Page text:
Perfect Ruin by Lauren DeStefano
(The Internment Chronicles #1)
Release Date: October 1, 2013
Publisher: Simon & Schuster Books for Young Readers; 356 pages
On Internment, the floating island in the clouds where 16-year-old Morgan Stockhour lives, getting too close to the edge can lead to madness. Even though Morgan's older brother, Lex, was a Jumper, Morgan vows never to end up like him. She tries her best not to mind that her life is orderly and boring, and if she ever wonders about the ground, and why it is forbidden, she takes solace in best friend Pen and her betrothed, Basil.
Then a murder, the first in a generation, rocks the city. With whispers swirling and fear on the wind, Morgan can no longer stop herself from investigating, especially when she meets Judas. He is the boy being blamed for the murder — betrothed to the victim — but Morgan is convinced of his innocence. Secrets lay at the heart of Internment, but nothing can prepare Morgan for what she will find — or who she will lose.
I was first introduced to Lauren DeStefano's writing when I read the Chemical Garden's trilogy. Jessica reviewed that series, so I never really got a chance to gush about how much I loved it along with her writing. She just has a way of creating these worlds and scenarios that almost seem impossible. I often mention about how I would love to jump inside of an author's head and see where they get their ideas from. I definitely would love to pick her brain.
Perfect Ruin is the first book of the Internment Chronicles series. I admit that I had to look up the word internment because it's not a word that I use. It means a confinement of people. In Perfect Ruin, many years ago God decided to cast out the first humans that he created due to their behavior. He placed them on a floating rock in the sky above the clouds. Since then they have built a community of their own, with rules and regulations for their citizens to abide by. I love this book's concept. The idea of being punished for making mistakes, cast away to the clouds, and separated from the rest of humanity. It would give a new perspective on life, and how you live it. Especially since on Internment, they are well aware that there are others below them. The edge of Internment taunts them with the other world being so close, yet so far away.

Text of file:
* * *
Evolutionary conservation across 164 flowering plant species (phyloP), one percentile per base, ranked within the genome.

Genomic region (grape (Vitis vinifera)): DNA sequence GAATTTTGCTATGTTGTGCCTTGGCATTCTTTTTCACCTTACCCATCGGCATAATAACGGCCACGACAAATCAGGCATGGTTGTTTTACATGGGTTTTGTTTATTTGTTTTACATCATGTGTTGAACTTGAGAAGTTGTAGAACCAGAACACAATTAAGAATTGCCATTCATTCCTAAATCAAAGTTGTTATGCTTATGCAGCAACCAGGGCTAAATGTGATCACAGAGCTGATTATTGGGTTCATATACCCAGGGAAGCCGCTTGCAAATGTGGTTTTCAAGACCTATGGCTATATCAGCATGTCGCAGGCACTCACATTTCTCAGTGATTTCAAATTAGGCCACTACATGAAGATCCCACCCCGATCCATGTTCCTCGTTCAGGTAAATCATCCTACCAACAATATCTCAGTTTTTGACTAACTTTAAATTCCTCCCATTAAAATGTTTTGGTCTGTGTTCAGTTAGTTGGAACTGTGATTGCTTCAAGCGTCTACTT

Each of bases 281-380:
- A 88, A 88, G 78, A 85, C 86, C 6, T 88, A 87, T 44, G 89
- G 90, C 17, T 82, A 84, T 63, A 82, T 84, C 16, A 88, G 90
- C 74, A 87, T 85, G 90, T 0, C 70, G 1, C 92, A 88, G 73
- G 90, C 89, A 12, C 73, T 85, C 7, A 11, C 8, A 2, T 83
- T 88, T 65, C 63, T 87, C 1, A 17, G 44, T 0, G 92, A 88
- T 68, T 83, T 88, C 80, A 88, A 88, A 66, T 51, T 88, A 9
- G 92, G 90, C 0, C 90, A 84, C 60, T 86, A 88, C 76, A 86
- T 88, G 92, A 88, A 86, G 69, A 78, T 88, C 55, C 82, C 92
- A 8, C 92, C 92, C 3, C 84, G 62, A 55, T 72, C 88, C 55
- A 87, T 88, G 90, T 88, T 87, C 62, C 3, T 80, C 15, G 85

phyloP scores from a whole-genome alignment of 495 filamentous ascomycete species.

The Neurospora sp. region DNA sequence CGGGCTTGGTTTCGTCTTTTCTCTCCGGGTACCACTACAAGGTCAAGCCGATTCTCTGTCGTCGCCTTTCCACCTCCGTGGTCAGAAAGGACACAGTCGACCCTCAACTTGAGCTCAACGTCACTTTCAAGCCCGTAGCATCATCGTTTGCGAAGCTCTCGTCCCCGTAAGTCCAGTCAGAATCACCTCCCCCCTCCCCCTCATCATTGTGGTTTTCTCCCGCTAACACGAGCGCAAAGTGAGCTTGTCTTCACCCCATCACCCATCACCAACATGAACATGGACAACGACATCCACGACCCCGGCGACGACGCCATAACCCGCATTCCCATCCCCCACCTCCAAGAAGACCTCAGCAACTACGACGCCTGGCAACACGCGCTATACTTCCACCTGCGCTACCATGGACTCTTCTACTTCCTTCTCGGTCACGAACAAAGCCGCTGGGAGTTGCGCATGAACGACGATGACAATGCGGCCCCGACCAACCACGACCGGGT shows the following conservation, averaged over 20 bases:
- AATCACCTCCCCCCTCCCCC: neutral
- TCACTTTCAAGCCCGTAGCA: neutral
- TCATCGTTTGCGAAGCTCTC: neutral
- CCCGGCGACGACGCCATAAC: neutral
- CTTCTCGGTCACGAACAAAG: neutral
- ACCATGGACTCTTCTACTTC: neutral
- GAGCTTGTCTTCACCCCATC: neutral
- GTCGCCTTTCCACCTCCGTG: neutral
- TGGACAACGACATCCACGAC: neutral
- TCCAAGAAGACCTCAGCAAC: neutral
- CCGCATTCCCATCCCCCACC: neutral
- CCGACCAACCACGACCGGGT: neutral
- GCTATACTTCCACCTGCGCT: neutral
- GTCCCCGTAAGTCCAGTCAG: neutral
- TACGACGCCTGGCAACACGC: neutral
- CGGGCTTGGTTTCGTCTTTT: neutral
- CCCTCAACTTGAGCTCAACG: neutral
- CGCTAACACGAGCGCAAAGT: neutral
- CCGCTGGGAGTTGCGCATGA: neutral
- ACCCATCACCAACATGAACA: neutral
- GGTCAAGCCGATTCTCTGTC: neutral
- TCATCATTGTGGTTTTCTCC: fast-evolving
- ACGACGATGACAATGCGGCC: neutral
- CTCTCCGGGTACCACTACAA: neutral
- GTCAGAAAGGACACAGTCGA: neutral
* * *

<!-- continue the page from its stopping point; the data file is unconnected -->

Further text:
I must say that I immediately took to Morgan when I started reading. She lives in a world where it's many years after Internment was created. Who you marry is decided before your birth, and the rules of Internment are just embedded in her. She's curious about the edge, but up until a certain point she's lived in a safe bubble. She actually likes Basil, the boy who she is betrothed to. The innocence of Basil and Morgan is captured beautifully. You can't help but love them as you watch them grow. Watching them reminds me of your first love with new feelings and confusing thoughts. It's very well written. I adore the two of them together. For some reason their sheltered life and naivety doesn't bother me. I adore it. It makes me want to go back to youth when you trusted your parents every word. Not a care for your surroundings.
I really enjoyed the support characters of this book as well, especially Pen. Everyone should have a friend like Pen. Someone who will stick by you through thick and thin. And I wish I had a sister in law like Alice. Alice is just so loving and supportive. Her patience with Morgan's brother Lex is truly admirable. In fact, there is just so many undertones of love in this novel that's just hard to miss. I think that's one of the reasons why I enjoyed it so much.
As the story really starts to unfold where secrets start to be revealed, and Morgan learns that things aren't always what they seem. The readers are thrust into a whirlwind of events. And I just couldn't put the book down, once they were set in motion. This book has an ending that makes you scream because you just don't want it to end at that moment. But it's actually a pretty good segue into the next book, and I definitely can't wait for it.